Don't count your chickens before they're hatched. Or, in this case, don't count on a new name for an old company having too great an impact on the safety program.
The Occupational Safety and Health Administration (OSHA) cited the four companies that took over the DeCoster Egg Farm's business in Turner, Maine, for safety and health violations. The companies are facing penalties totaling $344,810.
A total of 27 alleged violations of OSHA's safety and health standards were delivered to Maine AG, Maine Contract Farming, PFS Loading Services Inc. and Turner Maintenance & Services Inc. Maine Contract Farming was also cited for four alleged willful violations.
"I am committed to protecting workers and promoting safe workplaces. Companies need to make safety their number one priority," said Secretary of Labor Elaine L. Chao. "While these companies have made some strides in addressing previously cited hazards, it's important that they continue to work to protect their workers."
OSHA initiated inspections last December at the four facilities to determine compliance with previously cited hazards. As a result of those follow-up inspections, OSHA issued citations against the firms for unguarded equipment, defective eye wash stations, hazardous electrical equipment, uninspected fire extinguishers, exposed asbestos, unsafe roof structures, unsanitary shower facilities, fall hazards and unmarked floor jacks.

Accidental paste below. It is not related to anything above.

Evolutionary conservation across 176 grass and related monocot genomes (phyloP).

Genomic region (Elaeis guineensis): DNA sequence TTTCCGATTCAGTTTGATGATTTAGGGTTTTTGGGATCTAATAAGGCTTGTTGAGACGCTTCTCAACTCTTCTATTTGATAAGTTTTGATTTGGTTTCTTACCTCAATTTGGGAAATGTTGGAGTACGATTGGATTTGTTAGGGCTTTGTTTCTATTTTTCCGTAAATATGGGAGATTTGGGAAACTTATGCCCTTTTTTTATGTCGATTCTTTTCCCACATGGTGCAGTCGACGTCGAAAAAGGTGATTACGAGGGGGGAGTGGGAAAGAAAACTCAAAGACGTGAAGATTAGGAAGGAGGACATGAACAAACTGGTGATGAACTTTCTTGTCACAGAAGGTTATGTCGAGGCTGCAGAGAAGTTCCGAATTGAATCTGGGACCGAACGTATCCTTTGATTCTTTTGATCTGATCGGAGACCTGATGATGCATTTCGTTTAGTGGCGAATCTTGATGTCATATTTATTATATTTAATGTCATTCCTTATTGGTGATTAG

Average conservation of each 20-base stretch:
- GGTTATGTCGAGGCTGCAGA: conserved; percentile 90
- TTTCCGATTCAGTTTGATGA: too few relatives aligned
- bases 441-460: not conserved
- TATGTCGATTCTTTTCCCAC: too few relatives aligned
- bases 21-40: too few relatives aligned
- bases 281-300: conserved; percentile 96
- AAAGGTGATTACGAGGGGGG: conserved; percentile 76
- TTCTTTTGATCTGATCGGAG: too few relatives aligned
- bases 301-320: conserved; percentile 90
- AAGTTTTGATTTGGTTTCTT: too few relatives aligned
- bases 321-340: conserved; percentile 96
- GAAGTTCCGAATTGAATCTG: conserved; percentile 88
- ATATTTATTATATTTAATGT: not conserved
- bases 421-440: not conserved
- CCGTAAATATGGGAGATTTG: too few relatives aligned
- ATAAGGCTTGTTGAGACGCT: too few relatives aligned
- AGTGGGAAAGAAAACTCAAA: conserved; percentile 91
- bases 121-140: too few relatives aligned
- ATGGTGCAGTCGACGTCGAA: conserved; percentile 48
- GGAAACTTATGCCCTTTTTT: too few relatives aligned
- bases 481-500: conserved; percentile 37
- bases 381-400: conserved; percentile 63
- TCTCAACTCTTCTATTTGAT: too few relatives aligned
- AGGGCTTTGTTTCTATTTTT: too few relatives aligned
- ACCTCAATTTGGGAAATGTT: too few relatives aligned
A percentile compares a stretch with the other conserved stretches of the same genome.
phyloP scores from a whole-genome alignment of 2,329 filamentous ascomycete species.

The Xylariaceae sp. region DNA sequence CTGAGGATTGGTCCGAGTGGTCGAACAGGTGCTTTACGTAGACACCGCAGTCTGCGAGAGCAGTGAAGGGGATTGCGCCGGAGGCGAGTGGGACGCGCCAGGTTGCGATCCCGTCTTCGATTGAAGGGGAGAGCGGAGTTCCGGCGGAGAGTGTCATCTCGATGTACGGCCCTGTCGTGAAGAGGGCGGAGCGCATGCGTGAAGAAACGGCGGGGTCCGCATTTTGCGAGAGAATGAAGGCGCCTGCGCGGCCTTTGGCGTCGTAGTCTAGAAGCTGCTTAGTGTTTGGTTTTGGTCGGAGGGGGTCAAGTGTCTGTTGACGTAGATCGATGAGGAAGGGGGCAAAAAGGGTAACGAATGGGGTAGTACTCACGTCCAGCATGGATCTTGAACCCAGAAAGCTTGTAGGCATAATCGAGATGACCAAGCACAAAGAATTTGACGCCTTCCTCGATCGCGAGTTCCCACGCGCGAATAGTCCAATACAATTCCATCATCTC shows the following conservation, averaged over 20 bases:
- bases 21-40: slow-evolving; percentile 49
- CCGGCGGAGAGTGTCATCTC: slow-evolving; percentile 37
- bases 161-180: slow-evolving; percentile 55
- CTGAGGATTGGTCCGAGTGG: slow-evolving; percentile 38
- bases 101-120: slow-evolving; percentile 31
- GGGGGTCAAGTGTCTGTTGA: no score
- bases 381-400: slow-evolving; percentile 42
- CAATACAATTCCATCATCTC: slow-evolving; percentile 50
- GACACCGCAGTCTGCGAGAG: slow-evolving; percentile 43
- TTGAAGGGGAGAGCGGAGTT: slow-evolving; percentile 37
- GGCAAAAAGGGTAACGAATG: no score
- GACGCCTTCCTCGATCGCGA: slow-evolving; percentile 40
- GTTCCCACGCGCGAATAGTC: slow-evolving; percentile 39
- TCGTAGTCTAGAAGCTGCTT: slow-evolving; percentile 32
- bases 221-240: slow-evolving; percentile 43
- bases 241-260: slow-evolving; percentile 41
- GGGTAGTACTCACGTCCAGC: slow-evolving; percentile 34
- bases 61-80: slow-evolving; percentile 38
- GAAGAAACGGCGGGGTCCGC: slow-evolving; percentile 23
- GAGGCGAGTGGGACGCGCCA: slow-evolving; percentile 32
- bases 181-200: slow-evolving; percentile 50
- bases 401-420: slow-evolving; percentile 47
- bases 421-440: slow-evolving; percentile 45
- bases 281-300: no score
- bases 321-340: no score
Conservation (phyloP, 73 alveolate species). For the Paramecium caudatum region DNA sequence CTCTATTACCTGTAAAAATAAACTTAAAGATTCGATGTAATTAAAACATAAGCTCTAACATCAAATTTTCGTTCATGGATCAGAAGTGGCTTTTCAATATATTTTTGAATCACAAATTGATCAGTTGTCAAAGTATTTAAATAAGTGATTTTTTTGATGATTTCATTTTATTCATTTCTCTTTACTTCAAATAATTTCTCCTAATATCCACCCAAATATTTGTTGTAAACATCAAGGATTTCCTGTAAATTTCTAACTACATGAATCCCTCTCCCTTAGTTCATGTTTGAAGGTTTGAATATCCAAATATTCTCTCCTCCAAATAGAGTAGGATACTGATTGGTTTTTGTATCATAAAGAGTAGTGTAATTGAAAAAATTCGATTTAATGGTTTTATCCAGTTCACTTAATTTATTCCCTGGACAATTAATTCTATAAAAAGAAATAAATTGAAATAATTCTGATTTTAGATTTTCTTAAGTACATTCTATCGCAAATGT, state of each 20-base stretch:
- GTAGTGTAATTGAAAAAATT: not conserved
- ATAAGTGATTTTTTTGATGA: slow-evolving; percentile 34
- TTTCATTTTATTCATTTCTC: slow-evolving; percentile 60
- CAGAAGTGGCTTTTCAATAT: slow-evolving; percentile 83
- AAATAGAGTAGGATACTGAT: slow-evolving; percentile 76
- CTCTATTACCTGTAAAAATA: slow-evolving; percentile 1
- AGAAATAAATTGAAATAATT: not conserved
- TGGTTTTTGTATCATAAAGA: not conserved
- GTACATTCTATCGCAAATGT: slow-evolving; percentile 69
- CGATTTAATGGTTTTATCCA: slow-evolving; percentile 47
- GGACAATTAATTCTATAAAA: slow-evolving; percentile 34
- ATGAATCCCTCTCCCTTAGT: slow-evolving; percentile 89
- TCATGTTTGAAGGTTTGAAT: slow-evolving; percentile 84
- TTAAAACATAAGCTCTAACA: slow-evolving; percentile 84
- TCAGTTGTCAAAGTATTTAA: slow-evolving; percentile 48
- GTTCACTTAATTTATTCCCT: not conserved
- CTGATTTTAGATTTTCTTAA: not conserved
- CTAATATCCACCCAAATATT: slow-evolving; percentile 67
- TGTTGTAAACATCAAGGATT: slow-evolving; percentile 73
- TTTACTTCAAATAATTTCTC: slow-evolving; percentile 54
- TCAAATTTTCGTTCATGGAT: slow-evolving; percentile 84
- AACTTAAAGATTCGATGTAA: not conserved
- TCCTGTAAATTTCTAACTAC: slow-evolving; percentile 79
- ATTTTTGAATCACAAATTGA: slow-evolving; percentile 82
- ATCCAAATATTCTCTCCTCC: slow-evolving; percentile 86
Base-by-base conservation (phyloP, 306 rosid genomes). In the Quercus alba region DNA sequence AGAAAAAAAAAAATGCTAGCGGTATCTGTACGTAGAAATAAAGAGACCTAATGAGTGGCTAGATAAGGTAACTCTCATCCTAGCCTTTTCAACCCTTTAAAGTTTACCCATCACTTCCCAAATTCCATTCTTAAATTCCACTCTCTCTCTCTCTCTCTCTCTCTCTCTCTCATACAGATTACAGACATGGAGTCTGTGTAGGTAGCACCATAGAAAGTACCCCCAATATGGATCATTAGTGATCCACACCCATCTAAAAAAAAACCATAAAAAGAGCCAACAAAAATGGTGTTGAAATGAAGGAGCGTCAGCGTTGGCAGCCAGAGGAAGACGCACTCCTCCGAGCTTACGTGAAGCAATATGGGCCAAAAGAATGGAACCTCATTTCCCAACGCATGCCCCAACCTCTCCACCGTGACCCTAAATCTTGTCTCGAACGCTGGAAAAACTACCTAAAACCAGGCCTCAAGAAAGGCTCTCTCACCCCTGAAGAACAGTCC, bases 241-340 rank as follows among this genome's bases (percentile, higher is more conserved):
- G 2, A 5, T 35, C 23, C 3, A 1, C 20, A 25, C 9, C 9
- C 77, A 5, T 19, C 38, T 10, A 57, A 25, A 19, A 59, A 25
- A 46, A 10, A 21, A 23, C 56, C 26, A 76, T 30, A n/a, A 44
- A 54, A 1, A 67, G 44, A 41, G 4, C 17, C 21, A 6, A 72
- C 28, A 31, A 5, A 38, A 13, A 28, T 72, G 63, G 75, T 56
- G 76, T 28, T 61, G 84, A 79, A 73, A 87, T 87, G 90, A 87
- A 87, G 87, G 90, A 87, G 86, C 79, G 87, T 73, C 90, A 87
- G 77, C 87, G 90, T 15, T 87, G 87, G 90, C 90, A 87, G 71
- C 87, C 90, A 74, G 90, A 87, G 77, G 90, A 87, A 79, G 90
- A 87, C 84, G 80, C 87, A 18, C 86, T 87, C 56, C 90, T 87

Four alleged willful violations were issued to Maine Contract Farming for exposing workers to the dangers of collapsing buildings. The egg farm, which contains multiple-barn complexes designed to house its chickens, has an extensive history of roof collapses caused by improperly installed roof trusses - the most recent collapse occurred in January 1999. The alleged willful violations carry a total penalty of $280,000.
The remainder of the citations issued included: five alleged serious violations with proposed penalties of $5,410; 12 alleged repeat violations carrying $59,400 in proposed penalties; and six other-than-serious violations with no assessed penalties.
"We're going to continue to work with these firms to ensure that their employees are protected," said OSHA Administrator John Henshaw. "But we will not hesitate to wield a strong enforcement arm when employers refuse to fix identified hazards while continually placing their workers in danger."